How a bigger iPhone 6 will require developers to rethink their app designs

“When I first upgraded from my iPhone 4 to the iPhone 5s, I immediately noticed an incredible upgrade in the clarity and sharpness of the larger 4-inch Retina display, but also some usability issues that plagued my iPhone usage experience for the following months,” Jordan Kahn reports for 9to5Mac.

“That’s why I’m excited for the pixel tripling 3x mode at 1704 x 960 resolution Apple is currently testing for the iPhone 6, but simultaneously worried about the day to day use of iOS on a larger 4.7 or 5.5-inch device,” Kahn reports. “Apple currently recommends developers focus specifically on the upper left portion of the iPhone display for important navigation functions and considers the lower right portion of the screen ‘less important.’ That’s not going to fly with a larger 4.7-inch+ display, and it’s got me wondering if app developers will have to fundamentally rethink the layout of apps in addition to any changes to support the next iPhone’s increased resolution.”

“The question is whether or not Apple’s standard navigation buttons and recommendations for app developers will need to change to accommodate a different experience with the larger display,” Kahn reports. “Even if Apple and developers address these usability issues that get introduced with the larger display, perhaps a market for a 4-inch or smaller high-end smartphone will emerge in the process. I’m not just worried about the navigation problems, I’m also not too excited about lugging the larger device around in my pocket.”

Much more, including screenshots and videos, in the full article here.


  1. Good. Way to keep things fresh.

    As for a sub-four inch iPhone, sounds great to me. In fact why not cancel the 4 inch model and offer the iPhone in 3.5 inch, 4.7 inch and 5.5 inch options? I don’t have a problem with a smaller phone so long as I have the option of purchasing a larger one.

  2. As someone mentioned the other day, the swipe-right gesture to go back was probably introduced to start getting people (and some apps) away from the back button at the top of the screen. Problem is at least some apps (e.g. Tapatalk) use this to go back/forward within a paginated discussion, and still need a back button to actually go back a level.

    Safaris has had back button and other controls at the bottom for awhile now, too, maybe we’ll start seeing title and URL bars moved to the bottom too with a larger screen. That flies against our usual instinct to scan top-to-bottom for things, but just as the iPhone broke away from the traditional computer UI in 2007, a larger touchscreen may warrant turning other old ideas on their heads by concentrating common controls where single hands/thumbs can easily reach.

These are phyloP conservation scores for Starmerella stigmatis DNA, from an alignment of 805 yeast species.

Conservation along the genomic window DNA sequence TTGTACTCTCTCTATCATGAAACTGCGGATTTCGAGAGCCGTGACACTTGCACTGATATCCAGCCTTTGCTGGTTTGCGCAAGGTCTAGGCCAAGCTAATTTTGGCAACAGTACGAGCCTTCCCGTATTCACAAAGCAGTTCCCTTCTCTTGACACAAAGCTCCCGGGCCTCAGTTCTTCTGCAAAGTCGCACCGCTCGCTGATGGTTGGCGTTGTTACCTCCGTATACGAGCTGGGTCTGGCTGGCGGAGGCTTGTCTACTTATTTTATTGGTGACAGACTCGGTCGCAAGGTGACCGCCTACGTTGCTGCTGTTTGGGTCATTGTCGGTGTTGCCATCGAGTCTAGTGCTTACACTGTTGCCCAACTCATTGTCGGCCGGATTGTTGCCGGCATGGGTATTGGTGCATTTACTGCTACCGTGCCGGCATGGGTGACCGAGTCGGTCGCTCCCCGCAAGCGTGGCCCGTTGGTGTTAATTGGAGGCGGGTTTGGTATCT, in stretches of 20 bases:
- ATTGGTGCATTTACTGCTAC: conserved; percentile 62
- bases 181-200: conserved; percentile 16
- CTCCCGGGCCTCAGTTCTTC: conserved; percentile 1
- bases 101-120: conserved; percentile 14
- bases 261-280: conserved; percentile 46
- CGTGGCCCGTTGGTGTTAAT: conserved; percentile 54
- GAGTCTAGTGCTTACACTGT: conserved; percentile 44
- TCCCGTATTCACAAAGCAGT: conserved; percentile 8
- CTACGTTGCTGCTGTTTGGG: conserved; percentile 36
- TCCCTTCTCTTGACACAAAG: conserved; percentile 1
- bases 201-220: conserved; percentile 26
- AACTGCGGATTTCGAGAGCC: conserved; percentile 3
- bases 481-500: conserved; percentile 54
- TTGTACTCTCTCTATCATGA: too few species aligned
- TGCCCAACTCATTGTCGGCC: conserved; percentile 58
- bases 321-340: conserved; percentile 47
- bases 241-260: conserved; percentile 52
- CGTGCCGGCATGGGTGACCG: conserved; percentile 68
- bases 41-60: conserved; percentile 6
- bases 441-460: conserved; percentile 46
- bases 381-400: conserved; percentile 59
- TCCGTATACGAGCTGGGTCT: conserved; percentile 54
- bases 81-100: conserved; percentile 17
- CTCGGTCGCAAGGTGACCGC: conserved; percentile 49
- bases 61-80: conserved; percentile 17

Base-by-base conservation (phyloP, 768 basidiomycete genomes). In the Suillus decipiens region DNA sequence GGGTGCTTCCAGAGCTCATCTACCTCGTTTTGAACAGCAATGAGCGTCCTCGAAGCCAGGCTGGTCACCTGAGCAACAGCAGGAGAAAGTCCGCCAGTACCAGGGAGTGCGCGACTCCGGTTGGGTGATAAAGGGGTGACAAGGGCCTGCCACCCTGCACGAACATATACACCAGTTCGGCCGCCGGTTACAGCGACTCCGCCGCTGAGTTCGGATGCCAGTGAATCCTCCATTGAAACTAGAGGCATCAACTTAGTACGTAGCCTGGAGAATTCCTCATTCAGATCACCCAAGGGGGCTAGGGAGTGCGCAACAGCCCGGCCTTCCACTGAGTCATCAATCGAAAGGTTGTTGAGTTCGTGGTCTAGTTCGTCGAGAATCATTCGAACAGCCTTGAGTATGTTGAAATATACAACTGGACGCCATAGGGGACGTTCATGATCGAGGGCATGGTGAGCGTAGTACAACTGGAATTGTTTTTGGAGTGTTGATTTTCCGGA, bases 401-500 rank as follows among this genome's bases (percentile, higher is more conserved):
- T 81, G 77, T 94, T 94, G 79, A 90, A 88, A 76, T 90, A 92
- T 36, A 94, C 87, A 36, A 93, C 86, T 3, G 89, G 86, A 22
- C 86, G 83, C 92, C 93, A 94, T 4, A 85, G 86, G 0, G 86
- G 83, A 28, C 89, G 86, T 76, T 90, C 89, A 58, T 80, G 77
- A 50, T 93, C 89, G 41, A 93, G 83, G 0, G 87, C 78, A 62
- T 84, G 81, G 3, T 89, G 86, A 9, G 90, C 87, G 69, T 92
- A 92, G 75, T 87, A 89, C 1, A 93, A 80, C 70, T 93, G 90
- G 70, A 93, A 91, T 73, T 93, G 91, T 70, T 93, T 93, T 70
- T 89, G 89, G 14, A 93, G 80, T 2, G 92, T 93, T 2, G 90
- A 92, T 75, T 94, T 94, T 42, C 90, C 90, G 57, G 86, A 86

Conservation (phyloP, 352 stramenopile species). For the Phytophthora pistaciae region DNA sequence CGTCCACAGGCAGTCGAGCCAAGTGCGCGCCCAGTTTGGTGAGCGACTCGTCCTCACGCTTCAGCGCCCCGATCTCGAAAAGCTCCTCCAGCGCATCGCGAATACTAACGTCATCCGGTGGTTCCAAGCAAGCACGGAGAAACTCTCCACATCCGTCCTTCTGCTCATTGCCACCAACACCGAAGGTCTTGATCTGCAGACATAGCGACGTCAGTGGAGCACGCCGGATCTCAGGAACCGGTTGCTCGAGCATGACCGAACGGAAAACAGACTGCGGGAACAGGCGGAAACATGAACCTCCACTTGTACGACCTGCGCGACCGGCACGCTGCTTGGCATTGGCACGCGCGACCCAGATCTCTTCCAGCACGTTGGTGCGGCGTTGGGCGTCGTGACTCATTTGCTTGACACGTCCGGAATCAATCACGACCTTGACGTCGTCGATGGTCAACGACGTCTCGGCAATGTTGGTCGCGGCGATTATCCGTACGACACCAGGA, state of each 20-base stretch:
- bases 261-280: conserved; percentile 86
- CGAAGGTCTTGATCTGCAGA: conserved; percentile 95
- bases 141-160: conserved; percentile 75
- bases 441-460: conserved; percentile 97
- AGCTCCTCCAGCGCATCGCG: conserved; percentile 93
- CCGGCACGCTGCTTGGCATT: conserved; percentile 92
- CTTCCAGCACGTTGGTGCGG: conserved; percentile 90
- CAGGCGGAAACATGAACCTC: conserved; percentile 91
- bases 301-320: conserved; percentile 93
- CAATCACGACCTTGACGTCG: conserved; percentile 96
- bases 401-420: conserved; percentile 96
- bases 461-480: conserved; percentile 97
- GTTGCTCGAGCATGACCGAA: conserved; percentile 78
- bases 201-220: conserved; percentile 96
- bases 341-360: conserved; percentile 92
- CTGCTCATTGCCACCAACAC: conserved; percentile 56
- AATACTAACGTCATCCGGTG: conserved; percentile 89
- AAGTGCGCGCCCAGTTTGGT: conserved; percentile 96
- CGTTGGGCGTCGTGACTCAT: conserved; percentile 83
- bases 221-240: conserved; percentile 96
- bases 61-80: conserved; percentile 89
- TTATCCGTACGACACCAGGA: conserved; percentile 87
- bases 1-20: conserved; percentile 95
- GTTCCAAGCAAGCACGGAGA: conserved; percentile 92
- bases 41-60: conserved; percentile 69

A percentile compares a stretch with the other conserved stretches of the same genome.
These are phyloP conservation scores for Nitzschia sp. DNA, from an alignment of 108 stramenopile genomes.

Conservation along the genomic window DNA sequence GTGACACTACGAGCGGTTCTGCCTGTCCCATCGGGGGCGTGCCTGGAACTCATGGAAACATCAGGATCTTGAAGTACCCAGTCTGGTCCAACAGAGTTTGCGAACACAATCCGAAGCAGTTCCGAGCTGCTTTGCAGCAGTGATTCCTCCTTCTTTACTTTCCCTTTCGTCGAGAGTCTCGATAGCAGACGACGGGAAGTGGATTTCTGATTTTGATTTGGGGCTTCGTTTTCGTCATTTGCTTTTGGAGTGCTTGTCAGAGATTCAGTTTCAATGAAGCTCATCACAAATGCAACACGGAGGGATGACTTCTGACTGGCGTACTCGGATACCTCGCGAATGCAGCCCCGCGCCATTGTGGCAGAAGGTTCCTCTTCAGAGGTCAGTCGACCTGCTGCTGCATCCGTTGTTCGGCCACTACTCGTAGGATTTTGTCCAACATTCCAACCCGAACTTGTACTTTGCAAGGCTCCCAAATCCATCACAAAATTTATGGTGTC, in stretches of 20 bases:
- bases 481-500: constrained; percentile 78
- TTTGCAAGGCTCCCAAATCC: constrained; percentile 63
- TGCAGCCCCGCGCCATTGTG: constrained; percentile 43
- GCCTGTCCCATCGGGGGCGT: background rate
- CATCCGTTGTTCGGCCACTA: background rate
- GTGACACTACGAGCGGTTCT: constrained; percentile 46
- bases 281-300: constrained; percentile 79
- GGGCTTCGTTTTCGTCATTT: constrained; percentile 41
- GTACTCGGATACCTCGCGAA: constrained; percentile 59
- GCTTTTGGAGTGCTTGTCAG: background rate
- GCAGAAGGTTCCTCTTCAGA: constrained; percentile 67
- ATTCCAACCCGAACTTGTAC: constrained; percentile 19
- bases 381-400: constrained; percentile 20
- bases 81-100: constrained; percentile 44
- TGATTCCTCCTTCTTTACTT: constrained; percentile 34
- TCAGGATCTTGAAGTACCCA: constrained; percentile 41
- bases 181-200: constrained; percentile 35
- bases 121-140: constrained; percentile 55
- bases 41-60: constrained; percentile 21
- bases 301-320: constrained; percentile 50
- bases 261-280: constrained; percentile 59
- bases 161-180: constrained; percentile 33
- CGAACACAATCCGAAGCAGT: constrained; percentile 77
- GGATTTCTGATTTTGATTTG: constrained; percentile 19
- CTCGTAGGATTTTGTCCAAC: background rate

3. First of all, the guidelines are not about reachability, they’re about the path a normal user takes when looking over the screen. They usually start at the top-left and work their way down. It is most important that the user “immediately” understands how to navigate, especially how to exit the current screen. This applies regardless of screen size. This will not change how Apple wants developers to design their apps.

    (Take a look at most websites – where’s the navigation site navigation? It almost always starts at the top-left. How about menus and toolbars in applications? The same.)

    Usability issues come with larger screen sizes and single-handed use. Like the author I have a problem with my iPhone 5 that I did not have on the smaller screened iPhone 4. However, with iOS 7 Apple attempted to alleviate the need to reach the most often used top-left UI element by adding the ability to swipe left-to-right to go back to the previous screen.

  4. What an idiotic non-article. Apple has always recommended building apps with flexible interfaces, and the latest versions of Xcode and the new APIs are incredibly helpful with implementing it. There will always be developers that will ignore that advice until they get bit by it. It only took a couple months for most apps to get up to speed with the iPhone 5 update (a week or 2 for the large majority, some apps had more internal changes that needed to be addressed as opposed to purely cosmetic). That this numb nut is “worried” when most devs KNOW at this point that Apple will monkey with screen resolution is ridiculous. And no one is forcing this small pocketed monkey to buy a larger device. What a pathetic piece of writing.
    Now let me tell you how I REALLY feel… 🙂

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